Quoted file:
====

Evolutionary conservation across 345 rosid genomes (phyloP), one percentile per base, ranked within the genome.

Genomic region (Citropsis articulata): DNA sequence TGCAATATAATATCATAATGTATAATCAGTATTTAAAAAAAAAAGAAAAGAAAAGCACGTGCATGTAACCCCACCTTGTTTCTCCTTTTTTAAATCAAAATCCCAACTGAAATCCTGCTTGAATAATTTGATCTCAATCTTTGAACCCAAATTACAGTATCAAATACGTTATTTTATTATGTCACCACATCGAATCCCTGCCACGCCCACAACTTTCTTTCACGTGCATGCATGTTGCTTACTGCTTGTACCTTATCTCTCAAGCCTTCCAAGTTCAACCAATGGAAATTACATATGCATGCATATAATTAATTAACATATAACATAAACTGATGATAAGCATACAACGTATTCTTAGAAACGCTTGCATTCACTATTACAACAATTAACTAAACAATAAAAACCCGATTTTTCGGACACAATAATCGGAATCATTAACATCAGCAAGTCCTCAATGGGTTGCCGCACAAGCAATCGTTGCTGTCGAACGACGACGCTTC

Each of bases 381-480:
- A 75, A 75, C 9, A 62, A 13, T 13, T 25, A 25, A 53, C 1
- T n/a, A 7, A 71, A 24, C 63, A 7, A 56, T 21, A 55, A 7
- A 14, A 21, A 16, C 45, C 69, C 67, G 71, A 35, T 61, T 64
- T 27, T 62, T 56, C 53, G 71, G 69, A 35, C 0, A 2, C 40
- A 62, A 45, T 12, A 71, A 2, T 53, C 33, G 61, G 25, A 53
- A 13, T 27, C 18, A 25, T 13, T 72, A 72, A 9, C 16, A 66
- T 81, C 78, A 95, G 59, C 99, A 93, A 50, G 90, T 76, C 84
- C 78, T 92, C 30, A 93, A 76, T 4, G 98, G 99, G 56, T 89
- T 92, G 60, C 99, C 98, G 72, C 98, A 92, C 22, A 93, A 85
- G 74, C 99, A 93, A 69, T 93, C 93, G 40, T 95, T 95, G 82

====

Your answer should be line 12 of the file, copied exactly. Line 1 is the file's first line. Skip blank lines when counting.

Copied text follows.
- T 92, G 60, C 99, C 98, G 72, C 98, A 92, C 22, A 93, A 85